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Gender Disparities in Employment and Earnings in Sub-Saharan Africa: Evidence from Swaziland


  • Brixiova, Zuzana

    () (University of Cape Town)

  • Kangoye, Thierry

    () (African Development Bank)


In this paper we provide first systematic evidence on the gender disparities in the labor market in Swaziland, drawing on the country's first two (2007 and 2010) Labor Force Surveys. We find that even though the global financial crisis had a less severe effect on the labor market outcomes of women than those of men, women continue to have lower employment and labor force participation rates. Utilizing the Heckman probit selection model shows that while women account for a disproportionate share of the self-employed, they are more often than men involved in low-productivity activities and rely less on formal finance. We conclude with policies that could help Swaziland – and other middle income countries in Sub-Saharan Africa – narrow these disparities and embark on a more inclusive growth path.

Suggested Citation

  • Brixiova, Zuzana & Kangoye, Thierry, 2016. "Gender Disparities in Employment and Earnings in Sub-Saharan Africa: Evidence from Swaziland," IZA Discussion Papers 10455, Institute for the Study of Labor (IZA).
  • Handle: RePEc:iza:izadps:dp10455

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    References listed on IDEAS

    1. Esther Duflo, 2012. "Women Empowerment and Economic Development," Journal of Economic Literature, American Economic Association, vol. 50(4), pages 1051-1079, December.
    2. Cho, Yoonyoung & Newhouse, David, 2013. "How Did the Great Recession Affect Different Types of Workers? Evidence from 17 Middle-Income Countries," World Development, Elsevier, vol. 41(C), pages 31-50.
    3. Brixiova, Zuzana & Kangoye, Thierry, 2016. "Start-Up Capital and Women's Entrepreneurship: Evidence from Swaziland," IZA Discussion Papers 10279, Institute for the Study of Labor (IZA).
    4. Aterido, Reyes & Beck, Thorsten & Iacovone, Leonardo, 2013. "Access to Finance in Sub-Saharan Africa: Is There a Gender Gap?," World Development, Elsevier, vol. 47(C), pages 102-120.
    5. Oaxaca, Ronald, 1973. "Male-Female Wage Differentials in Urban Labor Markets," International Economic Review, Department of Economics, University of Pennsylvania and Osaka University Institute of Social and Economic Research Association, vol. 14(3), pages 693-709, October.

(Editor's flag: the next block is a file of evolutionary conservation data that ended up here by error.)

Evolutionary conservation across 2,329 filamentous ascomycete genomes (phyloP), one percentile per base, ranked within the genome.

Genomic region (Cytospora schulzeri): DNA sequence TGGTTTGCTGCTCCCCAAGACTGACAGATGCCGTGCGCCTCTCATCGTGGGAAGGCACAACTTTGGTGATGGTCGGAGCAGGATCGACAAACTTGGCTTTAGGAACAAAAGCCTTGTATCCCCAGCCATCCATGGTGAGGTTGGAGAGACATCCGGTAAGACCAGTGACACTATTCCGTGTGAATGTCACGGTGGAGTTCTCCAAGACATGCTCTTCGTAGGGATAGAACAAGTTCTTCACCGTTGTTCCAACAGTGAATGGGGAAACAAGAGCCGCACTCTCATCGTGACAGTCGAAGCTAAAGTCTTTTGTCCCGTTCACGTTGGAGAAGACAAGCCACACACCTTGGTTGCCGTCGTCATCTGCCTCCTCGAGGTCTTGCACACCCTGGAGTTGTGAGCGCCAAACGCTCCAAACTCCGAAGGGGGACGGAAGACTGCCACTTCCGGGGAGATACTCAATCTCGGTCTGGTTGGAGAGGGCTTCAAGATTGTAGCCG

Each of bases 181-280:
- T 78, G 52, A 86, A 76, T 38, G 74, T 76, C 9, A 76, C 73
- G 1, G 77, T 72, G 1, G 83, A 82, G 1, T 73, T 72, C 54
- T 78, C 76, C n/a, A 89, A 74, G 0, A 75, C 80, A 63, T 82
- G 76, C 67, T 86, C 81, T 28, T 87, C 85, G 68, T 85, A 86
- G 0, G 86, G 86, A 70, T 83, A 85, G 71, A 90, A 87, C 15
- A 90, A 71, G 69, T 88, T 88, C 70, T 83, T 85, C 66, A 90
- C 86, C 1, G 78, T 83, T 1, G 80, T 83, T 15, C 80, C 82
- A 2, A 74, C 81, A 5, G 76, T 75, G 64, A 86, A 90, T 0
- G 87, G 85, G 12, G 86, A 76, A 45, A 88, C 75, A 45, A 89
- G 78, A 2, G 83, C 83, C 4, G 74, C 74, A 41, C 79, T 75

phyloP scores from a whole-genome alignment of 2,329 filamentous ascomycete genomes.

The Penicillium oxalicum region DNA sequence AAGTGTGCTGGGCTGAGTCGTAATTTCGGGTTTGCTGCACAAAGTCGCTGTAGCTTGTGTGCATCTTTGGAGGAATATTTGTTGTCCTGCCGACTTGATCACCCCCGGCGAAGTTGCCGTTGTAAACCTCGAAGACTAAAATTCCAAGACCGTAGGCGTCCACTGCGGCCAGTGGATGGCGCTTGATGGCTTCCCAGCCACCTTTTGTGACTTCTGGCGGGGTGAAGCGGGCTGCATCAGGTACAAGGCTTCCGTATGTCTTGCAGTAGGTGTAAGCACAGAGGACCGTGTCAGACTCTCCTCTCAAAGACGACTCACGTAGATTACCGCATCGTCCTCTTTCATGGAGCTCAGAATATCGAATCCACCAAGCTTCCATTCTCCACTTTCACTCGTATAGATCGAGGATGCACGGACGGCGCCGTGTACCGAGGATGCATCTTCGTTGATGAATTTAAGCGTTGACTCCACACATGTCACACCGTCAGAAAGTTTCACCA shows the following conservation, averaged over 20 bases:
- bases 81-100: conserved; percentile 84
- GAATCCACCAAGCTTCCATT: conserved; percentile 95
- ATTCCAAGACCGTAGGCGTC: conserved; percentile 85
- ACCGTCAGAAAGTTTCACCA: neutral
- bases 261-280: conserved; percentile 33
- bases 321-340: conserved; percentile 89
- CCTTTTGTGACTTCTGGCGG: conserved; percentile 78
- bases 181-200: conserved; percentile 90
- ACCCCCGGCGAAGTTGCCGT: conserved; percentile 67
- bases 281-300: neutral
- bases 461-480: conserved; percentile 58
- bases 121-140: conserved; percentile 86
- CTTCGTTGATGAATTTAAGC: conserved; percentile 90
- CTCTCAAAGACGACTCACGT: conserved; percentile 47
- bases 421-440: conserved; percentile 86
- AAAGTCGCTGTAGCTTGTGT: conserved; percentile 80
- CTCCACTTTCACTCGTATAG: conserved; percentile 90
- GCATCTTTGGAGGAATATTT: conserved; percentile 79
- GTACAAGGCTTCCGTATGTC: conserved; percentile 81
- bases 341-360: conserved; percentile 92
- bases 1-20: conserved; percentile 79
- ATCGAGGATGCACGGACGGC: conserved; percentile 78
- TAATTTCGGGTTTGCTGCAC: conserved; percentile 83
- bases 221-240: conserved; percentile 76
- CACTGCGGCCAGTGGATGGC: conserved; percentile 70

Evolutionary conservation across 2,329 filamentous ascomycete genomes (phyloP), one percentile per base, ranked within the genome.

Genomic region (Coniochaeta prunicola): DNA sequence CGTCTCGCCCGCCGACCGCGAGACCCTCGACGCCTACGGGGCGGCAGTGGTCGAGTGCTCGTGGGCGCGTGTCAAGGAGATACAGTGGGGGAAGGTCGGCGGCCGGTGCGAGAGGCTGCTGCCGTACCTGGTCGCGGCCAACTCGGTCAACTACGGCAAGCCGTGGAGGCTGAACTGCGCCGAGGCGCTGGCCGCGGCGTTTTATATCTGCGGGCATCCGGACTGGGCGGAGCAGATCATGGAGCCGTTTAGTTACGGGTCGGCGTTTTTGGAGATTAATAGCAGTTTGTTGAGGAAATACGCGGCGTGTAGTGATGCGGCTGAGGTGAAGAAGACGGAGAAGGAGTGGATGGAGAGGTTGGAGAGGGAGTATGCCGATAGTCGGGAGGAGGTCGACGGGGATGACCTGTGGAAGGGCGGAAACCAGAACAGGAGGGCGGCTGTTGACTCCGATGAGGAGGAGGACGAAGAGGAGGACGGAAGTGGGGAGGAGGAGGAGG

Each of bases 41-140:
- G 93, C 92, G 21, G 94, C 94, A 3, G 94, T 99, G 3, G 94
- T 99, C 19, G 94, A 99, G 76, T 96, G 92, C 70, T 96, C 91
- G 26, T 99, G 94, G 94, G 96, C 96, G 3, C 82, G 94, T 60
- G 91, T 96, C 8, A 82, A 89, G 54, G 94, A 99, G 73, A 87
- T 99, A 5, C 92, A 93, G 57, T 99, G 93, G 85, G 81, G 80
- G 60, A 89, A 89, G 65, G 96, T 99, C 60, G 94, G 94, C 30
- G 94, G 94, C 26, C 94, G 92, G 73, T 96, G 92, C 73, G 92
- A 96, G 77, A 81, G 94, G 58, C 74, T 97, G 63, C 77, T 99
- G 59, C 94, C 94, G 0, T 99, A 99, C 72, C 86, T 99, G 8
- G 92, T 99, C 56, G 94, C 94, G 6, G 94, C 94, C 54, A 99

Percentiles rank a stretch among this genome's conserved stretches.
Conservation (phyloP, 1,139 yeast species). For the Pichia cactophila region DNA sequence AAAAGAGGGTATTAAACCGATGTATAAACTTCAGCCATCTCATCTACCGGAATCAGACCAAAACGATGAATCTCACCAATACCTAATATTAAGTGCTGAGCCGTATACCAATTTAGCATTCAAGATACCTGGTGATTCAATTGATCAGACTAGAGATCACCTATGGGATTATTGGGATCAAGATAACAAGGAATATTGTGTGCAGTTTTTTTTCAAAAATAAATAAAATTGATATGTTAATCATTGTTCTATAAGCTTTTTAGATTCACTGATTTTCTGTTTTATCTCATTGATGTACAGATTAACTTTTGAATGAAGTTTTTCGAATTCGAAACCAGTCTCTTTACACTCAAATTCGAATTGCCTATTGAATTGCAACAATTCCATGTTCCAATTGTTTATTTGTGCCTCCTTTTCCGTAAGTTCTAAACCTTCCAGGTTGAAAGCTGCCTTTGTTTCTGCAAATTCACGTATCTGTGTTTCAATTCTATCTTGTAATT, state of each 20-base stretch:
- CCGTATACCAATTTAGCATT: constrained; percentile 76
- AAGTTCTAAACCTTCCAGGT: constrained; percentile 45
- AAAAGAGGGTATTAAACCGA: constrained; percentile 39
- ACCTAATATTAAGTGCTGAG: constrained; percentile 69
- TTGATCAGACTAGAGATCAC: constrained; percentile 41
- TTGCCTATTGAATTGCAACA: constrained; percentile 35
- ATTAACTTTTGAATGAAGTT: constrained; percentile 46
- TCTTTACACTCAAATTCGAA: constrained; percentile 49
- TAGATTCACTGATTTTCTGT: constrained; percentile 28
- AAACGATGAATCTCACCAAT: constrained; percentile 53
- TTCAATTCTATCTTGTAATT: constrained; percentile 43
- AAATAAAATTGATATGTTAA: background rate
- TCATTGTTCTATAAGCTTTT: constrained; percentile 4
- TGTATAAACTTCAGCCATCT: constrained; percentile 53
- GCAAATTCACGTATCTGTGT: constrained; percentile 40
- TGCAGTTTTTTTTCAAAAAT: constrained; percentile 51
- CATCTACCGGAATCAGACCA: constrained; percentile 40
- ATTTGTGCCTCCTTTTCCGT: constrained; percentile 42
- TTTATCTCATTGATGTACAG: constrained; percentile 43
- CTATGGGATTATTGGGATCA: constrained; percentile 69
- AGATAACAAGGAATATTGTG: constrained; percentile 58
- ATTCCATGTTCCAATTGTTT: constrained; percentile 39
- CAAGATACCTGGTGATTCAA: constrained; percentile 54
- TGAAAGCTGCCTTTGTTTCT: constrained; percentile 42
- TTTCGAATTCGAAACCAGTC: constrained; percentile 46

6. Baliamoune-Lutz, Mina & Brixiova, Zuzana & Ndikumana, Leonce, 2011. "Credit Constraints and Productive Entrepreneurship in Africa," IZA Discussion Papers 6193, Institute for the Study of Labor (IZA).
    7. Lee, Neil & Sameen, Hiba & Cowling, Marc, 2015. "Access to finance for innovative SMEs since the financial crisis," Research Policy, Elsevier, vol. 44(2), pages 370-380.
    8. Sabarwal, Shwetlena & Terrell, Katherine, 2008. "Does Gender Matter for Firm Performance? Evidence from Eastern Europe and Central Asia," IZA Discussion Papers 3758, Institute for the Study of Labor (IZA).
    9. Alan S. Blinder, 1973. "Wage Discrimination: Reduced Form and Structural Estimates," Journal of Human Resources, University of Wisconsin Press, vol. 8(4), pages 436-455.
    10. Gert Wehinger, 2014. "SMEs and the credit crunch: Current financing difficulties, policy measures and a review of literature," OECD Journal: Financial Market Trends, OECD Publishing, vol. 2013(2), pages 115-148.
    11. Mina Baliamoune-Lutz & Zuzana Brixiov?? & L??once Ndikumana, 2011. "Credit Constraints & Productive Entrepreneurship in Africa," William Davidson Institute Working Papers Series wp1025, William Davidson Institute at the University of Michigan.
    12. Heckman, James, 2013. "Sample selection bias as a specification error," Applied Econometrics, Publishing House "SINERGIA PRESS", vol. 31(3), pages 129-137.
    13. Elizabeth Asiedu & Isaac Kalonda-Kanyama & Leonce Ndikumana & Akwasi Nti-Addae, 2013. "Access to Credit by Firms in Sub-Saharan Africa: How Relevant Is Gender?," American Economic Review, American Economic Association, vol. 103(3), pages 293-297, May.
    14. Dalia S Hakura & Mumtaz Hussain & Monique Newiak & Vimal V Thakoor & Fan Yang, 2016. "Inequality, Gender Gaps and Economic Growth; Comparative Evidence for Sub-Saharan Africa," IMF Working Papers 16/111, International Monetary Fund.
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    More about this item


    gender gap in the labor market; skills; credit; multivariate analysis; policies;

    JEL classification:

    • J16 - Labor and Demographic Economics - - Demographic Economics - - - Economics of Gender; Non-labor Discrimination
    • J21 - Labor and Demographic Economics - - Demand and Supply of Labor - - - Labor Force and Employment, Size, and Structure
    • L26 - Industrial Organization - - Firm Objectives, Organization, and Behavior - - - Entrepreneurship
    • O12 - Economic Development, Innovation, Technological Change, and Growth - - Economic Development - - - Microeconomic Analyses of Economic Development

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